H. M. Detrich, Steward of the Southern Illinois Insane Asylum, Anna, is a native of Sparta, Randolph Co., Ill.  He was born April 29, 1856 to J. E. and Lydia (Wise) Detrich.  J. E. was born in Pennsylvania, where he received a common school education and a knowledge of the German language; he learned the printer's trade in Pennsylvania in 1832.  He came to Illinois and located in Randolph County, where he worked at his trade for some time, and later became the editor and proprietor of the Columbus Herald.  After two years, he engaged in the mercantile business at Sparta (formally Columbus).  He was elected Representative of Randolph County, and afterward was elected Senator of his district.  After the expiration of his Senatorial term, he again engaged in the mercantile business, and while thus engaged was appointed Internal Revenue Collector.  At the breaking out of the late rebellion, he raised a company of men, known as Company K of the Twenty-second Illinois Regiment Volunteers, and was appointed Captain of the company.  He served three years and was engaged in many battles.  He was mustered out of the service on account of poor health; he returned to Randolph County and again engaged in mercantile pursuits.  Under Gen. Grant's first administration, he was again appointed Internal Revenue Collector, which position he held for several years, and in connection with his official duties engaged in real estate.  He was appointed Trustee of the Southern Illinois Insane Asylum, and elected President of the board.  In 1882 he was appointed to a position in the Pension Department at Washington, D. C., in which he is now engaged.  He has been married three times; his first wife was a Miss Shannon, who bore him two children--Robert and Fred; the former is now Deputy Clerk  of Randolph County, and the latter a druggist of Alton, Ill.  His second wife was Lydia Wise, the mother of our subject, and Don E., who is State's Attorney of Randolph County, Ill.  He was married a third time to Mrs. S. A. Jacobs.  Harry M. Detrich was educated in the high schools of Sparta, Ill., and in early life learned the printing and newspaper business; he worked at the same in this State, also in Colorado.  In the spring of 1878 he was appointed Clerk of the Southern Illinois Insane Asylum, and after one year was promoted to the position of Steward by Dr. H. Wardner, which office he now holds.  Mr. Detrich was married at Anna, Ill., October 19, 1881 to Miss Anna M. Hay, a native of Illinois.  They have been blessed with one child, Burke H., born July 7, 1882.  Mr. Detrich is an active member of the order K. of H., Anna Lodge, No. 1892.  In politics he is a Republican and in 1880 he stumped this Congressional District for James A. Garfield.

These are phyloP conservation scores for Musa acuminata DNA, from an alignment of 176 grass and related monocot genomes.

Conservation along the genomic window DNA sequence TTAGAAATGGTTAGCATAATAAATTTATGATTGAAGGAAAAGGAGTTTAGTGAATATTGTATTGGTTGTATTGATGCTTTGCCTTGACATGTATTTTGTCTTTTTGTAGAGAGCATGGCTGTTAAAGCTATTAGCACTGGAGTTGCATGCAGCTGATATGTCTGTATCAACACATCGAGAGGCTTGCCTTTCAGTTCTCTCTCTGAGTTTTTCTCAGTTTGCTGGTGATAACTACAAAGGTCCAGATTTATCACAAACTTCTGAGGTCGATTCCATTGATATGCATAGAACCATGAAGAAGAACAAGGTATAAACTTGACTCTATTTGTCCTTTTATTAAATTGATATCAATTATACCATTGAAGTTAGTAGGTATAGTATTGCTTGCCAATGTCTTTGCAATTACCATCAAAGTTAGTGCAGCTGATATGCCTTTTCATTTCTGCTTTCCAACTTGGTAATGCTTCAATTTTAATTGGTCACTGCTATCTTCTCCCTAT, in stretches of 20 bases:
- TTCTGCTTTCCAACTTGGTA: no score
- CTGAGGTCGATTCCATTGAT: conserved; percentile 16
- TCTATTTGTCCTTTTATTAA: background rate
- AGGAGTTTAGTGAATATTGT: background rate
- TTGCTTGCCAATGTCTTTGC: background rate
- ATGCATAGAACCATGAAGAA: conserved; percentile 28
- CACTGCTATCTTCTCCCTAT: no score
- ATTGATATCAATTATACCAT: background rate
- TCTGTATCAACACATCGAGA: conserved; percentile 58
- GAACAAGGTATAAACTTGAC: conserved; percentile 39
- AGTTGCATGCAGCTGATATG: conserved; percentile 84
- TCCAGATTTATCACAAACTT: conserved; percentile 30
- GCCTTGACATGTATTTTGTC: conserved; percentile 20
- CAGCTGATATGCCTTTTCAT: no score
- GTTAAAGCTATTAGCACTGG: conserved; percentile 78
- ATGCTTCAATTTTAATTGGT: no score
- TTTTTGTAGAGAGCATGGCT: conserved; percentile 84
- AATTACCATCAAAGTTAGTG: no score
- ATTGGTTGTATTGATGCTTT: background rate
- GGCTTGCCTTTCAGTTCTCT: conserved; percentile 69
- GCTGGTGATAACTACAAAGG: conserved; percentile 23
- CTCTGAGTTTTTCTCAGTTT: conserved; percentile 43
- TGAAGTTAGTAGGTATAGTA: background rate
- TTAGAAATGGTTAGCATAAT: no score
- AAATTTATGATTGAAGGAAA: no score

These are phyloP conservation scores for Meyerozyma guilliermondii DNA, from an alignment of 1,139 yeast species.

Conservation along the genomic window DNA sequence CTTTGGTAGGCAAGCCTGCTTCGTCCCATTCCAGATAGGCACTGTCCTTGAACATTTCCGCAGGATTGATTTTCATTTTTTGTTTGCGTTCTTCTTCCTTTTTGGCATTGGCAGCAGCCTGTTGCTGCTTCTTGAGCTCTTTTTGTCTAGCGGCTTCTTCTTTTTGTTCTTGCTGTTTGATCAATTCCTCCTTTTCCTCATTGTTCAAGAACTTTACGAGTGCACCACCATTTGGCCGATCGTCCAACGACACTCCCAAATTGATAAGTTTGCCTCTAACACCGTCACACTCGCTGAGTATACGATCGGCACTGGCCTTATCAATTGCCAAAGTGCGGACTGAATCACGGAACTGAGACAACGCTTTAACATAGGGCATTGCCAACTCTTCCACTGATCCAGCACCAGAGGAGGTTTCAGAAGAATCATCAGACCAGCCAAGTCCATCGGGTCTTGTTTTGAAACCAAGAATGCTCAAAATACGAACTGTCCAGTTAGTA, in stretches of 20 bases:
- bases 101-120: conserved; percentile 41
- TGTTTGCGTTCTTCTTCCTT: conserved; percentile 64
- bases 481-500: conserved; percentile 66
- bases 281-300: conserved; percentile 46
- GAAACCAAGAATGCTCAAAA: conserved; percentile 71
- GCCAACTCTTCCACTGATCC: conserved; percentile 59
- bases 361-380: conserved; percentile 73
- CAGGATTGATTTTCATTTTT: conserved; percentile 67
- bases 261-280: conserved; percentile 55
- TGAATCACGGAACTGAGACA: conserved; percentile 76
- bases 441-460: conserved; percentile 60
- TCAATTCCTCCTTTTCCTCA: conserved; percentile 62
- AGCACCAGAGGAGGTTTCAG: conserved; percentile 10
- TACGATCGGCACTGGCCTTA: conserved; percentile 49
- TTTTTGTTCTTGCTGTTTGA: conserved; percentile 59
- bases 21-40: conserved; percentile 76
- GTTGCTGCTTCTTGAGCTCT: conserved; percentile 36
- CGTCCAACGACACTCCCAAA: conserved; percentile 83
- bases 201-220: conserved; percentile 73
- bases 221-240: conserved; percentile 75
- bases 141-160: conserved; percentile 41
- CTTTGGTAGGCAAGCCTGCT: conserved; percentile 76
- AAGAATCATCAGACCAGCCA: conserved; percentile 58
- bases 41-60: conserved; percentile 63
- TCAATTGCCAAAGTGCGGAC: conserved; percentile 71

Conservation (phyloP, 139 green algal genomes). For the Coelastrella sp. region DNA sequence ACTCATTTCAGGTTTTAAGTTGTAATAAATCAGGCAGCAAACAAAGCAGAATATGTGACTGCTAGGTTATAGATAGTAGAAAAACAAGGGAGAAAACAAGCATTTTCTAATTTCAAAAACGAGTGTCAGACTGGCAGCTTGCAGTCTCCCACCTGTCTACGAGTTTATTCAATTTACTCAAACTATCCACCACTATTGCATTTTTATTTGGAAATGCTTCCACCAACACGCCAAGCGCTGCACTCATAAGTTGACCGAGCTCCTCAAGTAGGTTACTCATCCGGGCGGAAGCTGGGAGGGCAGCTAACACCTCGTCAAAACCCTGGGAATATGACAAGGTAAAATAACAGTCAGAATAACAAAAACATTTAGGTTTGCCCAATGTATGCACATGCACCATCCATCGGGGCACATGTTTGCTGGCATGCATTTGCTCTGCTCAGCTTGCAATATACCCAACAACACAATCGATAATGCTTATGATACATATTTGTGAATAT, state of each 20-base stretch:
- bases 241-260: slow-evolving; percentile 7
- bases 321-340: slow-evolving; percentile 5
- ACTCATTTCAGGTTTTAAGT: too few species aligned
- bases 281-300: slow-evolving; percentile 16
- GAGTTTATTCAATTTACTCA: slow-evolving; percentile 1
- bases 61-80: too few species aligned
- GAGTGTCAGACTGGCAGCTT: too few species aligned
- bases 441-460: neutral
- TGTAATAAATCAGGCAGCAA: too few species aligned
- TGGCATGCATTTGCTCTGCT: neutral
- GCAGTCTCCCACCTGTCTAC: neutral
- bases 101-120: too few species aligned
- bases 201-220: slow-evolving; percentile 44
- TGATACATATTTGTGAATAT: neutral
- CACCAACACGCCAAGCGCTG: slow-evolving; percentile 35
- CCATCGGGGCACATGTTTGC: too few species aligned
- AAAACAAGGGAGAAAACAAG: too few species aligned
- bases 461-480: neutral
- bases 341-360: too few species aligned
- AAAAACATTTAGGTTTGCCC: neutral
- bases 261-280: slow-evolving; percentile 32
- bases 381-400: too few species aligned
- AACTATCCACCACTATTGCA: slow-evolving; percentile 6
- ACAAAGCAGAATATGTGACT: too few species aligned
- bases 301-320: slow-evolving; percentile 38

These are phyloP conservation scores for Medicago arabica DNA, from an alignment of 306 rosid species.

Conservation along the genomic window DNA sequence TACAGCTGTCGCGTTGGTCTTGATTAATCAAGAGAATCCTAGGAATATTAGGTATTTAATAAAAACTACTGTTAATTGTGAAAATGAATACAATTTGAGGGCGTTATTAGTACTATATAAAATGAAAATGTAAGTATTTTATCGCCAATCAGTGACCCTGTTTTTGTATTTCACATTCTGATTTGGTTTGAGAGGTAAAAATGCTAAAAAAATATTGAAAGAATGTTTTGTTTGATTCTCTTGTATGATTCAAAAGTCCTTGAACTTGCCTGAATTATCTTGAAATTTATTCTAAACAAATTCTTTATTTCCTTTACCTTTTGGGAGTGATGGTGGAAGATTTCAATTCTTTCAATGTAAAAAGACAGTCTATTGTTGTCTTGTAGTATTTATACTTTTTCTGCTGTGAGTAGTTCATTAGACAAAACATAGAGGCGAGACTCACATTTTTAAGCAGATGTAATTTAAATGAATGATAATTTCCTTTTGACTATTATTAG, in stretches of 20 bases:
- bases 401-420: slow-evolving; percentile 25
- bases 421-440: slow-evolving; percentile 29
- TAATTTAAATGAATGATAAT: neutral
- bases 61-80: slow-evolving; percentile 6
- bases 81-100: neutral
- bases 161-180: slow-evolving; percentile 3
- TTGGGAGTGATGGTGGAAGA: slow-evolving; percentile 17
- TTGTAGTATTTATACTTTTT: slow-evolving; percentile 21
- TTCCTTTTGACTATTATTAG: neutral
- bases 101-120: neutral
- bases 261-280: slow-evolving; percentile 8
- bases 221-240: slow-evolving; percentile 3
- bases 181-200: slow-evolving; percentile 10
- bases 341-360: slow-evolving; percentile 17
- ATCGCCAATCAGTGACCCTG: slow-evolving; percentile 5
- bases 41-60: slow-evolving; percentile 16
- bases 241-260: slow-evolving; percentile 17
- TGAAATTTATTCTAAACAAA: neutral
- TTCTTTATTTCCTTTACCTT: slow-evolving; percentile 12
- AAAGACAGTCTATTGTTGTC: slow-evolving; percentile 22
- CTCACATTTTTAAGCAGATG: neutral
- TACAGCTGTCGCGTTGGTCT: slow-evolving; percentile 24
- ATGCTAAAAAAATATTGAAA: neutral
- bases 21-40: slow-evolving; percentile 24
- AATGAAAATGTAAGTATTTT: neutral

James Dewitt, blacksmith, Anna.  This gentleman is a native of Union County, born November 9, 1844.  His father, John Dewitt, was born in Virginia where he was only partly raised when he was removed to Kentucky by his parents.  He was a farmer by occupation, and engaged in the same until the breaking out of the late war when he entered it; was wounded at Fort Donelson, and died at the St. Louis Hospital from its' effects; also sunstroke; it occurred in June, 1863.  His parents were natives of Virginia and of French descent.  Margaret (Cruse) Dewitt, (subject's mother) was born in North Carolina and came to Union County with her parents who settled south of Jonesboro.  She died in 1873, aged forty-six years.  She was the mother of six children, of whom the following four are now living:  Martha, wife of Henry Douglass, a farmer of Jonesboro Precinct; Mary, wife of Eli Douglass, a blacksmith of Alexander County; Laura, wife of E. C. English, a cooper of Jonesboro, and James, our subject, who was the fourth child; he was raised on the farm, and educated in the common schools; at twenty-one years of age, he left his home and apprenticed himself to Eli Douglass to learn the blacksmith's trade and remained with him for about three years; when he came to Anna and opened a shop on his own account.  He is now engaged in the same business in partnership with William W. Stokes and besides doing a general blacksmithing business, they carry a large and complete stock of farm wagons, road buggies, also a large assortment of plows, cultivators, harrows, and in fact a general line of agricultural implements.  Mr. Dewitt was married in 1869 to Miss Laura A. Walker, a native of Union County and a daughter of Hiram Jay and Nancy (Hargrave) Walker.  This union has been blessed with the following children:  Estella and Mamie.  Mr. Dewitt is a Democrat in politics and a member of the Knights and Ladies of Honor and the